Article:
If your kidneys have stopped working properly, or may stop working soon, you have what is called end-stage kidney failure. There are a number of choices you can make. You will need to decide what medical treatment is best for you. Your doctor, patient support groups, and other people who have been treated for kidney disease can give you more information to help you. The more you learn, the better you may feel about your decision.
The two common options for treating end-stage kidney failure are dialysis and kidney transplantation. Either choice is a treatment, not a cure. Either option will involve ongoing medical care to keep you healthy. Some people will do better with one form of treatment than the other.
The following questions and answers can help you learn more about whether transplantation may be a good choice for you.
What Happens After A Kidney Transplant
After kidney transplant surgery, your child will spend a few days in the hospital to recover. The health care team will watch closely to make sure there are no complications from the surgery, such as bleeding or infection.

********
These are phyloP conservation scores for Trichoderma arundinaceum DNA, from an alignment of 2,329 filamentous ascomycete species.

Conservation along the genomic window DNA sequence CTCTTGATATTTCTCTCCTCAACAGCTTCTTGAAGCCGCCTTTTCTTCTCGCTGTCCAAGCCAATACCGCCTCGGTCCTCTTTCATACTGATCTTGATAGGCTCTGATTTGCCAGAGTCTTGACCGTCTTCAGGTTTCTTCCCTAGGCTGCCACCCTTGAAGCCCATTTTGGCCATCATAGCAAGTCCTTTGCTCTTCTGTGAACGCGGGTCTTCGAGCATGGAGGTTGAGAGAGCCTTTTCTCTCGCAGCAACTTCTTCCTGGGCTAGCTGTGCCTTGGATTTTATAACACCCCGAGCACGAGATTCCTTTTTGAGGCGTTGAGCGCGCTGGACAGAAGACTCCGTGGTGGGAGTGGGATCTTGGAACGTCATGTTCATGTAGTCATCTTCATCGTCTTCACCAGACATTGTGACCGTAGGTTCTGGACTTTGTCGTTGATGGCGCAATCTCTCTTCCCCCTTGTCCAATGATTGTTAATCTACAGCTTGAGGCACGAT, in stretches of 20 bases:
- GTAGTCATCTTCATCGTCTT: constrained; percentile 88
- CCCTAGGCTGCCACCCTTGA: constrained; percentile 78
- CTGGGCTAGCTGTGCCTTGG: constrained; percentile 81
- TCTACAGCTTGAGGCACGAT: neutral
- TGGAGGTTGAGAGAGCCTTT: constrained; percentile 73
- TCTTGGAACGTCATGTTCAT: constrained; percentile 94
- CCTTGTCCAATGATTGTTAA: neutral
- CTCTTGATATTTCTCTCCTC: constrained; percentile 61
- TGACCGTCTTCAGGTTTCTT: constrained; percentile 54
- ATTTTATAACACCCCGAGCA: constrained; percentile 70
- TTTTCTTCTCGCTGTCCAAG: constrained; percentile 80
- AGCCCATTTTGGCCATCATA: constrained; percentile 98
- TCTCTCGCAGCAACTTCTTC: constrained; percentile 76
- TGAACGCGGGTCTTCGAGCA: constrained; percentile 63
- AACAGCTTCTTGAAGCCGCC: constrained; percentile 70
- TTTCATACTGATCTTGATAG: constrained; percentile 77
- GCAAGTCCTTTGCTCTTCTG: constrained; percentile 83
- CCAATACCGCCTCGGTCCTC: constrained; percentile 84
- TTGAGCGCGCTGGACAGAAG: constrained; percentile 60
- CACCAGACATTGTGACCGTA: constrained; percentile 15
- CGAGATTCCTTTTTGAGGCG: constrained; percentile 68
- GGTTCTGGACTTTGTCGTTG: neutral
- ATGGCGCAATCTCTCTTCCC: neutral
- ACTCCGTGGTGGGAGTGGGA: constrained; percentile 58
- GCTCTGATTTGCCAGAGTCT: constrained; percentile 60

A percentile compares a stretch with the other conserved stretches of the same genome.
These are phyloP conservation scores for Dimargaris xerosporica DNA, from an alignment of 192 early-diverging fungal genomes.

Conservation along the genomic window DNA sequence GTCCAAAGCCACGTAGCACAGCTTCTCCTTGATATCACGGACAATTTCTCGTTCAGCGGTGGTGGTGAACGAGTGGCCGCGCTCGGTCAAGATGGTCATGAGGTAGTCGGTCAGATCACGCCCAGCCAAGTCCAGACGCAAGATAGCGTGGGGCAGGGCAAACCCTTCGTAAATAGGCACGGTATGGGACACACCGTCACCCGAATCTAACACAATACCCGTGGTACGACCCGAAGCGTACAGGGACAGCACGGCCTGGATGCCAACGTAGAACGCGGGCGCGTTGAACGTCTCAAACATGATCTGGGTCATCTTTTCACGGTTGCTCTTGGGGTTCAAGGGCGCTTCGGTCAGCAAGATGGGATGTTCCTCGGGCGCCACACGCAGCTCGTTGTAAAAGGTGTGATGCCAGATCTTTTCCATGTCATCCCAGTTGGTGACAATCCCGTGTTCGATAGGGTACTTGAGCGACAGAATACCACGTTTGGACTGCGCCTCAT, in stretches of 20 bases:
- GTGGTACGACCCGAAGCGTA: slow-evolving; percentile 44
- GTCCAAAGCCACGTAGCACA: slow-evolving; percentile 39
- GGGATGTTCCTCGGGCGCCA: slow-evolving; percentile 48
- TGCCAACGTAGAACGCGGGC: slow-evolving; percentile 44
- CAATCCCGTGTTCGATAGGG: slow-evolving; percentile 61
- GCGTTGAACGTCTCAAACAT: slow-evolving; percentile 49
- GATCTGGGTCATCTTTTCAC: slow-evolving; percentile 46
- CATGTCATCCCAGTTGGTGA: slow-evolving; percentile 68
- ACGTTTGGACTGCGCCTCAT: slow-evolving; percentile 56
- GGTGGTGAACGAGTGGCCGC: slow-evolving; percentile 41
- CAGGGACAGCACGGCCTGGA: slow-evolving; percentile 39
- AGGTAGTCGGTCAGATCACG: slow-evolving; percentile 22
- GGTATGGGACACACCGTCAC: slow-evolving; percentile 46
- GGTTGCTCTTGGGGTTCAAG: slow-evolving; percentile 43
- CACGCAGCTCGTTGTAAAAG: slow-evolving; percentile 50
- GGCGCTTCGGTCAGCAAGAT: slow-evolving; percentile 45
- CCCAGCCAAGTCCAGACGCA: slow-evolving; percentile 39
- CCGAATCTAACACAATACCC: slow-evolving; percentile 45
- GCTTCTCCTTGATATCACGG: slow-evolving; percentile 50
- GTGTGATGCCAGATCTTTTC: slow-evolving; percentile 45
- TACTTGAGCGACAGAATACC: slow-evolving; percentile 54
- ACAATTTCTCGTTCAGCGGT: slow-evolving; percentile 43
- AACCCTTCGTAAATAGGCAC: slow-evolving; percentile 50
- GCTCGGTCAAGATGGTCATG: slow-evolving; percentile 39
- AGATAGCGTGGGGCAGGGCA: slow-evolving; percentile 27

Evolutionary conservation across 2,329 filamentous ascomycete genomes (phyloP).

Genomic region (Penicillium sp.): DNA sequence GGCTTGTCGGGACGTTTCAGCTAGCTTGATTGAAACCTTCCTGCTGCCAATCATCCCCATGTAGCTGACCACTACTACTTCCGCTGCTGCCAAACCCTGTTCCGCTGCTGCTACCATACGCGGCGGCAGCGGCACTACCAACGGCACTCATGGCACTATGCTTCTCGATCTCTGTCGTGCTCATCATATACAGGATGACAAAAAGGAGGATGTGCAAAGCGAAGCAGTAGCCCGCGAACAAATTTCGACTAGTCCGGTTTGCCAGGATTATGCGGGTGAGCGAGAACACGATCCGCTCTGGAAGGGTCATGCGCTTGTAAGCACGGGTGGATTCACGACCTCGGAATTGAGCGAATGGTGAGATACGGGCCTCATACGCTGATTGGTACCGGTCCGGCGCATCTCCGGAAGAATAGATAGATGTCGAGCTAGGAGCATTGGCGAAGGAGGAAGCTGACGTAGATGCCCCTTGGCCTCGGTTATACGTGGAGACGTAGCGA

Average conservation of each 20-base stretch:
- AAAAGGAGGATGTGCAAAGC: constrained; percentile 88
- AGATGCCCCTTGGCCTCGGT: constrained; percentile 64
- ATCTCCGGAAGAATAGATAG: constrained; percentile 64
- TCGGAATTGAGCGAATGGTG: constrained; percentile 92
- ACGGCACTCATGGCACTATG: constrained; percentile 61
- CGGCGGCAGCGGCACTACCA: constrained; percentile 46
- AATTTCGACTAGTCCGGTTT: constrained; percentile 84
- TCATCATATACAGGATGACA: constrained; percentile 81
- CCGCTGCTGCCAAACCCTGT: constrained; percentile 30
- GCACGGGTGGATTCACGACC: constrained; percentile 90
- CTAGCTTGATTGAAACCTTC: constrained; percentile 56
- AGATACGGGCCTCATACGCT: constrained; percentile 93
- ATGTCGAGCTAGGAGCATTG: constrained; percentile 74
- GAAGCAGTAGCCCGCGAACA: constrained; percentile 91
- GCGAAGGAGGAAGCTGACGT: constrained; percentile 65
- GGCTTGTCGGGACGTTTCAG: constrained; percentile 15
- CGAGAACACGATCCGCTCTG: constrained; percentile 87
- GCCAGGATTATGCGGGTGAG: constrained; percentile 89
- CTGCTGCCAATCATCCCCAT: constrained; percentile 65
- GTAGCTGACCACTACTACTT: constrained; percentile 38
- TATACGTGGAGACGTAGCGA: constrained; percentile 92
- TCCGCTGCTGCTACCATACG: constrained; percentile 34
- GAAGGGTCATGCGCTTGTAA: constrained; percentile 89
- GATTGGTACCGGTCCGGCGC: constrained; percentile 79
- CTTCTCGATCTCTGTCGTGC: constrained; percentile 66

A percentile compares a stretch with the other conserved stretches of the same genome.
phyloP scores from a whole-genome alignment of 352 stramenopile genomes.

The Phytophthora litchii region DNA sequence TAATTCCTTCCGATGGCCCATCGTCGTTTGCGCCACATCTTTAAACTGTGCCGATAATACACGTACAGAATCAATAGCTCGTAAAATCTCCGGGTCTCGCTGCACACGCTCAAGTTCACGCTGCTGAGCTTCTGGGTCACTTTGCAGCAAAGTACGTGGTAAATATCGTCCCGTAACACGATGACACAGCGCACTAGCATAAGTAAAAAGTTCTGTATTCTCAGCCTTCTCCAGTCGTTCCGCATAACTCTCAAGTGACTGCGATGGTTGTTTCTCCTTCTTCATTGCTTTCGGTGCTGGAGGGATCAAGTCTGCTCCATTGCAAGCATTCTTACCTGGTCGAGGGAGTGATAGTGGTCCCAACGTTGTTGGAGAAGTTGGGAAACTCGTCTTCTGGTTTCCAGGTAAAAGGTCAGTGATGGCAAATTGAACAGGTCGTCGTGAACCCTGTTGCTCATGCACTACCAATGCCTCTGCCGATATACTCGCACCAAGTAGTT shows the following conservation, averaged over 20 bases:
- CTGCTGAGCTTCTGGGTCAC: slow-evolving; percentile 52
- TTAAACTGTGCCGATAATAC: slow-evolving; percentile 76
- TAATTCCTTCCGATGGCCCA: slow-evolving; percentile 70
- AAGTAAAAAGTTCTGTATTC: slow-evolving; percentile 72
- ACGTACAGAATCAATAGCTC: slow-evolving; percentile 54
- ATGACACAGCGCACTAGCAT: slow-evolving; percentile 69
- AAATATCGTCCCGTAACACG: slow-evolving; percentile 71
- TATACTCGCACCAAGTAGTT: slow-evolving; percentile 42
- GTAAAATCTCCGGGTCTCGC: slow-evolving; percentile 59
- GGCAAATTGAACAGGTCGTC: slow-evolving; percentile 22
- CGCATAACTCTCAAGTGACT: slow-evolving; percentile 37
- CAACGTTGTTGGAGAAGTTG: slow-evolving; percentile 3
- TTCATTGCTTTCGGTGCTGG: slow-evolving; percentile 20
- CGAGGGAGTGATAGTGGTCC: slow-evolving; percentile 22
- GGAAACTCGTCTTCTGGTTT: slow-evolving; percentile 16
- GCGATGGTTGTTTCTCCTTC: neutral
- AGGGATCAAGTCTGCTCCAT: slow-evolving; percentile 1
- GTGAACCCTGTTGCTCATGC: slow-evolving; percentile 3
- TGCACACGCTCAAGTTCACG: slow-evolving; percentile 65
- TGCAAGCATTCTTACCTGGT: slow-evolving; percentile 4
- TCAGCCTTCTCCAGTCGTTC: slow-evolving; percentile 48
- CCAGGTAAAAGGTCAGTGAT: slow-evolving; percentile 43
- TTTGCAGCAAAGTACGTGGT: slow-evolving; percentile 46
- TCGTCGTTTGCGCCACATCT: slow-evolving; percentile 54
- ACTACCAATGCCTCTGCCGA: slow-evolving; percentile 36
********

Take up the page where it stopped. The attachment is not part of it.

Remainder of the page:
You and your child will learn about the medicines needed to keep the body from rejecting the new kidney. These are called immunosuppressants. Taking them can make your child more likely to get infections, especially in the days right after surgery. So keep your child away from sick people, and have everyone at home wash their hands well and often.
For the first couple of months after surgery, you’ll see the doctor often to make sure the new kidney is working well. If your child gets a fever or soreness in the area of the transplant, tell a doctor right away. These could be signs that the body isn’t accepting the new kidney or that your child has an infection.